Rebecca CorbettJan 17, 2022
Women and Tea Culture in Edo and Meiji Japan
University of Hawaii Press 2019
The overwhelming majority of tea practitioners in contemporary Japan are women, but there has been little discussion on their historical role in tea culture (chanoyu). In Cultivating Femininity: Women and Tea Culture in Edo and Meiji Japan (U Hawaii Press, 2019), Rebecca Corbett (USC East Asian Library) writes women back into this history and shows how tea practice for women was understood, articulated, and promoted in the Edo (1603–1868) and Meiji (1868–1912) periods. Viewing chanoyu 茶の湯 from the lens of feminist and gender theory, she sheds new light on tea’s undeniable influence on the formation of modern understandings of femininity in Japan.
Corbett overturns the iemoto 家元 tea school’s carefully constructed orthodox narrative by employing underused primary sources and closely examining existing tea histories. She incorporates Pierre Bourdieu’s theories of social and cultural capital and Norbert Elias’s “civilizing process” to explore the economic and social incentives for women taking part in chanoyu. Although the iemoto system sought to increase its control over every aspect of tea, including book production, eighteenth- and nineteenth-century popular texts aimed specifically at women evidence the spread of tea culture beyond parameters set by the schools. The expansion of chanoyu to new social groups cascaded from commoner men to elite then commoner women. Shifting the focus away from male tea masters complicates the history of tea in Japan and shows how women of different social backgrounds worked within and without traditionally accepted paradigms of tea practice. The direct socioeconomic impact of the spread of tea is ultimately revealed in subsequent advances in women’s labor opportunities and an increase in female social mobility. Through their participation in chanoyu, commoner women were able to blur and lessen the status gap between themselves and women of aristocratic and samurai status.
Cultivating Femininity offers a new perspective on the prevalence of tea practice among women in modern Japan. It presents a fresh, much-needed approach, one that will be appreciated by students and scholars of Japanese history, gender, and culture, as well as by tea practitioners.
The history and the culture of tea practice in Japan is multi-disciplinary, multi-dimensional, and as far reaching as it is underestimated among Japanese intellectuals today. Also, in the field of Japanese studies, it is far from being comprehensively examined. That is probably because tea ceremony as a "relational aesthetics" (to borrow Hannah Kirschener's term), whether it is about the aesthetics of tasting the tea or of admiring the beauty of a cup, or about perfecting one's precision of the artistic procedure, or simply sharing the space with a good company, has made a far too profound effect in the formation of Japanese history and culture to be explained away in one setting.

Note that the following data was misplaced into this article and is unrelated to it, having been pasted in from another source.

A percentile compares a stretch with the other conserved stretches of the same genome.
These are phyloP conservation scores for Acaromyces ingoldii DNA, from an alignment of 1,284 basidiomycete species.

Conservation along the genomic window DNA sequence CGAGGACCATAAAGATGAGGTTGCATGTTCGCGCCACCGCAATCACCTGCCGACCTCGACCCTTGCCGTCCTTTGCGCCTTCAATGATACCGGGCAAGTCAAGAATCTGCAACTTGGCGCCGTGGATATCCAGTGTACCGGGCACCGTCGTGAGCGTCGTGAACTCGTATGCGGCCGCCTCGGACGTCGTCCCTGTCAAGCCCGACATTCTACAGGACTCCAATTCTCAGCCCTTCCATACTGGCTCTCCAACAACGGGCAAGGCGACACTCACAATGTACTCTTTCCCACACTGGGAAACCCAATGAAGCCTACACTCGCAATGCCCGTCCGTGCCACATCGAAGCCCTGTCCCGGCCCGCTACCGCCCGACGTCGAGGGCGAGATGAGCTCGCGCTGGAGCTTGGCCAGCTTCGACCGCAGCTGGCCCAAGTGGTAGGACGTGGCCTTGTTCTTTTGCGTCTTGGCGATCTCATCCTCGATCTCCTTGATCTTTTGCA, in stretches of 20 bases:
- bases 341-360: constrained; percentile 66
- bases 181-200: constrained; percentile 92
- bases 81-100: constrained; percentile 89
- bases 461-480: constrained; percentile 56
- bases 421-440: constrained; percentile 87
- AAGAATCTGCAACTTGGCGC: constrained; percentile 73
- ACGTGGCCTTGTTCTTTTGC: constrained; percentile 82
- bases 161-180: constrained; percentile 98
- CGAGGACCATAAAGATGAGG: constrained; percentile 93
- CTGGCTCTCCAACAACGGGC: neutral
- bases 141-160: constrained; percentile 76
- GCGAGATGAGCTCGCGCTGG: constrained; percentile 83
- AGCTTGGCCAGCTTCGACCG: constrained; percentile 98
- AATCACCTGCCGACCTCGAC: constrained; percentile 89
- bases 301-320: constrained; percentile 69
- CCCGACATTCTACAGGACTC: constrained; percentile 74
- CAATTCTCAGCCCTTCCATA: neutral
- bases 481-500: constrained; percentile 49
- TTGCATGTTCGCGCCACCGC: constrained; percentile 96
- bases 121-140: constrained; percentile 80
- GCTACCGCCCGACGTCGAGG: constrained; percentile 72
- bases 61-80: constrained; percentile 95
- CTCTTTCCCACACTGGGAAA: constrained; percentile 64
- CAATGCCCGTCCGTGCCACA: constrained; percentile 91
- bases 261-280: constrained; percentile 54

Yet, the simple questions of whether or not women practiced tea in Edo the Meiji Japan and of how that shaped the cultural understanding of the practice itself today have escaped the minds of historians and philosophers for decades. This has something to do with the fact that we are trained to control our imagination by ruminating on the texts written by masters in a patriarchal Iemoto system alone, thus failing to gather evidences that forge our insight into what actually happened in and around the tea rooms.
By presenting a series of salient examples, this book makes clear the historical accessibility of tea ceremony to women in early modern and modern Japan. It is indeed an incredible achievement of a historian but what is philosophically outstanding here is that it invites us to think beyond the textual horizon and gently guides us to expand out historical understanding.
At the end of the interview, I asked Rebecca as an amateur of tea practice (but also as a curious reader of intellectual books on sadō): What is great about practicing the way of tea? And if we are interested in entering the way, where should we start? Although these questions may not look like going after the leitmotif of the book, it is certainly inspired by it and I hope many readers of this book will find themselves en route to the nearest tea room for sharing their ideas.
Takeshi Morisato is philosopher and sometimes academic. He is the editor of the European Journal of Japanese Philosophy. He specializes in comparative and Japanese philosophy but he is also interested in making Japan and philosophy accessible to a wider audience.